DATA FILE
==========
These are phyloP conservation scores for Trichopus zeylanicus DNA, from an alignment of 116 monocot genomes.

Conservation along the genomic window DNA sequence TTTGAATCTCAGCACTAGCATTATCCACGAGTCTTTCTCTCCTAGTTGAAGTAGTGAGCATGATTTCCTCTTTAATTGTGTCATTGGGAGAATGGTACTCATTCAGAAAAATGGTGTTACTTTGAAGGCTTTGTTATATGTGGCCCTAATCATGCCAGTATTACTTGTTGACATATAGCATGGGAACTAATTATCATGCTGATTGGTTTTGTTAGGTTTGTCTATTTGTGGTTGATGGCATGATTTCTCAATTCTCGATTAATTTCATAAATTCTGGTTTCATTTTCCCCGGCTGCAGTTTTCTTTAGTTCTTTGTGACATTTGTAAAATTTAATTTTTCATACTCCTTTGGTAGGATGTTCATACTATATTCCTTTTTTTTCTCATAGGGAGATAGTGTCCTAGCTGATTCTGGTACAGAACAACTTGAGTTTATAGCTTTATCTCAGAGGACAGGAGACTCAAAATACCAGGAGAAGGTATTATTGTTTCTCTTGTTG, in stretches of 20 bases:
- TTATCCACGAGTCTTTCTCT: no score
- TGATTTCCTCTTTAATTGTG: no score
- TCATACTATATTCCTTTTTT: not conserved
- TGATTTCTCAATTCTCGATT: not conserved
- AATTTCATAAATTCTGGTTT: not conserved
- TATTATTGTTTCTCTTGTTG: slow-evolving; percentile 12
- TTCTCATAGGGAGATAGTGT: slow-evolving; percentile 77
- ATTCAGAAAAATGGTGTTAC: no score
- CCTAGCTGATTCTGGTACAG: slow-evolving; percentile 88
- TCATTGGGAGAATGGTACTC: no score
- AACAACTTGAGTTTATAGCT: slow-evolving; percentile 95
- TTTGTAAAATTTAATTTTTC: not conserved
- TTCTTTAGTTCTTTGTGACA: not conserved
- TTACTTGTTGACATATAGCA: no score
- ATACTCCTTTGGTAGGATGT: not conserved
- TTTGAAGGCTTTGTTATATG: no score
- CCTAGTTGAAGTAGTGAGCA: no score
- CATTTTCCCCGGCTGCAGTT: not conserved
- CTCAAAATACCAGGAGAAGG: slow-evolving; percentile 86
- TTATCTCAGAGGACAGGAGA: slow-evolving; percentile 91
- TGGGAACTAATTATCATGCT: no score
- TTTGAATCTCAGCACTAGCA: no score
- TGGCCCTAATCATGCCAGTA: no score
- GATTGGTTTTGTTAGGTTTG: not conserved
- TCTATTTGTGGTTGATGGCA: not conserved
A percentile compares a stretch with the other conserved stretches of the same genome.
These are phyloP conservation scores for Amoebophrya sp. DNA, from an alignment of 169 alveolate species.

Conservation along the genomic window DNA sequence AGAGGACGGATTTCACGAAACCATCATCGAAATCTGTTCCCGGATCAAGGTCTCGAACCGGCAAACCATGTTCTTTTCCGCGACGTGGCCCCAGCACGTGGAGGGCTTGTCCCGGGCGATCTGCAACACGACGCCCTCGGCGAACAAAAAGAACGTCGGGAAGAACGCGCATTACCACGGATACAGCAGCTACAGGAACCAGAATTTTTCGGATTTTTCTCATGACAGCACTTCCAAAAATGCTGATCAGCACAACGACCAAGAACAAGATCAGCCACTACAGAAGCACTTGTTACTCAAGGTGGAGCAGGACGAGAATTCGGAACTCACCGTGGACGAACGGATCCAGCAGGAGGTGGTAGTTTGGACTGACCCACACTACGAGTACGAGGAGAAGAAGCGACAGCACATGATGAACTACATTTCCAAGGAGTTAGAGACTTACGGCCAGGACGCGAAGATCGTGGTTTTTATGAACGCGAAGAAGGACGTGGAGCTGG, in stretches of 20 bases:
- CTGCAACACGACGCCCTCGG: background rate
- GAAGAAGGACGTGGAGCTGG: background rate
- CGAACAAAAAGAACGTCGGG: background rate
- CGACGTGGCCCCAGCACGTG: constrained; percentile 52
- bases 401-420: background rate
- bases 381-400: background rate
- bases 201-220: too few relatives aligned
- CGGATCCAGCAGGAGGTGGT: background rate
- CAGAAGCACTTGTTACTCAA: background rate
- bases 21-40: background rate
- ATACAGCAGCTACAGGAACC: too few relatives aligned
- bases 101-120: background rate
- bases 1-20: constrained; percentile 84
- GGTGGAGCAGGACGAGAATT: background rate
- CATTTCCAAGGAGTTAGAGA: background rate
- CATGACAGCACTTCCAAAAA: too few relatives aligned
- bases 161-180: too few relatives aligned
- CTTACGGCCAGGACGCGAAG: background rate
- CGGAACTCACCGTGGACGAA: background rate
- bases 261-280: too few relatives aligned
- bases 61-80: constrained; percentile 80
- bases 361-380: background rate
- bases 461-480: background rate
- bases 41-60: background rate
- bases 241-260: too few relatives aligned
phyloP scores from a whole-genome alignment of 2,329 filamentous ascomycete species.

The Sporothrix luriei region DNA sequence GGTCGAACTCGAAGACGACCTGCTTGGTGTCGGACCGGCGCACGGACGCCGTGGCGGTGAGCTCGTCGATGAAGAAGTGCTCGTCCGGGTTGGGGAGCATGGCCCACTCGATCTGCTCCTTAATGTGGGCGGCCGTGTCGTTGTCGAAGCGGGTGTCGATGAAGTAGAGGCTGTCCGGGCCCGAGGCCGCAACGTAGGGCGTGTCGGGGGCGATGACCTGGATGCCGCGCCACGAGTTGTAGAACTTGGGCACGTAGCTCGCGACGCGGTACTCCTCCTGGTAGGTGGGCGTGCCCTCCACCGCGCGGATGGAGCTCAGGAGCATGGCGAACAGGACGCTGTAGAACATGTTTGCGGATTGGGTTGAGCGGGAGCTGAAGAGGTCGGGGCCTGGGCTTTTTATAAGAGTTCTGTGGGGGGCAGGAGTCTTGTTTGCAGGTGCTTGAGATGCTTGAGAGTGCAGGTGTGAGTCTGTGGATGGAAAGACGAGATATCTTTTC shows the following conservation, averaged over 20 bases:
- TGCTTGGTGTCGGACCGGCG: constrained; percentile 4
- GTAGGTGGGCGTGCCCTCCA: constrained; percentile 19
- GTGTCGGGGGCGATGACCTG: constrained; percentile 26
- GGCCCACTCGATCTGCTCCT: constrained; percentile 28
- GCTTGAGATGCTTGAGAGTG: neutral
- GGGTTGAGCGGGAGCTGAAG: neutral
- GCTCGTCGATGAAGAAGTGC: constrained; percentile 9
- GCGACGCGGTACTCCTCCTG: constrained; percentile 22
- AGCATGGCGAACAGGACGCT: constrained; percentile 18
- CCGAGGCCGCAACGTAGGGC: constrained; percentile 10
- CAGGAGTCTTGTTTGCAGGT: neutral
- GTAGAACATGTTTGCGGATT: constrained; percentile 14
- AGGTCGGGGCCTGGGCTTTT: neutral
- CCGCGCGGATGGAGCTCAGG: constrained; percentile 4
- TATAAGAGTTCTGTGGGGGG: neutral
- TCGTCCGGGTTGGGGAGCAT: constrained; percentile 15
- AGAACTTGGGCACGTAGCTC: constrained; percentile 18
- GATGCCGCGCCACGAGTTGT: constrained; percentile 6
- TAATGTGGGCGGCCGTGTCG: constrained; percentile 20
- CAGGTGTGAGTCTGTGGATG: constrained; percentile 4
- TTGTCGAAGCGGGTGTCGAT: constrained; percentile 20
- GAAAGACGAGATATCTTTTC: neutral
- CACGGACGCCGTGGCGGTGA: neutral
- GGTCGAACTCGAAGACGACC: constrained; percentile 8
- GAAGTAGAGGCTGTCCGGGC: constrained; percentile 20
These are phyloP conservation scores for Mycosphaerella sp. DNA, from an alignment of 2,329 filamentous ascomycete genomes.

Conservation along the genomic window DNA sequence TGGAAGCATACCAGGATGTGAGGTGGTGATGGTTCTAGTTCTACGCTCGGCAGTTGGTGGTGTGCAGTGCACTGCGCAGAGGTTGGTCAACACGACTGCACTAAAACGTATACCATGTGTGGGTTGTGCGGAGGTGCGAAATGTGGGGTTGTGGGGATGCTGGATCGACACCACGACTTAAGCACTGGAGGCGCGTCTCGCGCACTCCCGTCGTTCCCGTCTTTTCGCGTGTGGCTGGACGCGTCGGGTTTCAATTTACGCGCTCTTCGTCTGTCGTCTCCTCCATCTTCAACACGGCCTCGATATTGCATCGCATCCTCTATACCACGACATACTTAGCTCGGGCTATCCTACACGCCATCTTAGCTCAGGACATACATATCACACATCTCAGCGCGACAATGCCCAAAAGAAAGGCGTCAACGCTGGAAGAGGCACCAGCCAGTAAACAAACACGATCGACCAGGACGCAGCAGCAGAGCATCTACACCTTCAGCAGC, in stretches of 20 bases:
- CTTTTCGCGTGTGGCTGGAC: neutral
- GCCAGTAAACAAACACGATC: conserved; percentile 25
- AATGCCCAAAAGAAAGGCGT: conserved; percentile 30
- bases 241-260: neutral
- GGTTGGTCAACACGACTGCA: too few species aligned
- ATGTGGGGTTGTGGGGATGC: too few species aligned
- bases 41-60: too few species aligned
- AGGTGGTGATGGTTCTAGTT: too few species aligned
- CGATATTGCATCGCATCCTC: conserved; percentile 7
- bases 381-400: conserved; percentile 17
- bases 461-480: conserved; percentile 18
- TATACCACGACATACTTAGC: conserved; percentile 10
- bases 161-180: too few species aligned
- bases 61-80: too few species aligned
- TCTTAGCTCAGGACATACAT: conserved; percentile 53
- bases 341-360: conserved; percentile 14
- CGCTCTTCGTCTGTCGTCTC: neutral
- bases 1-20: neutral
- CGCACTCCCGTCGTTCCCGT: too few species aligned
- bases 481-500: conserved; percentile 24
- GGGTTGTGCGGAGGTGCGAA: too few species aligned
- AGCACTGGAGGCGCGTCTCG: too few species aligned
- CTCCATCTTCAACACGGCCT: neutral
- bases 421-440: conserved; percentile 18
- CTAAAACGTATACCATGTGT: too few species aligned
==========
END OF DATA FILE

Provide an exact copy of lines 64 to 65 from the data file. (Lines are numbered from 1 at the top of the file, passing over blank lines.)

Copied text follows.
- GCTCGTCGATGAAGAAGTGC: constrained; percentile 9
- GCGACGCGGTACTCCTCCTG: constrained; percentile 22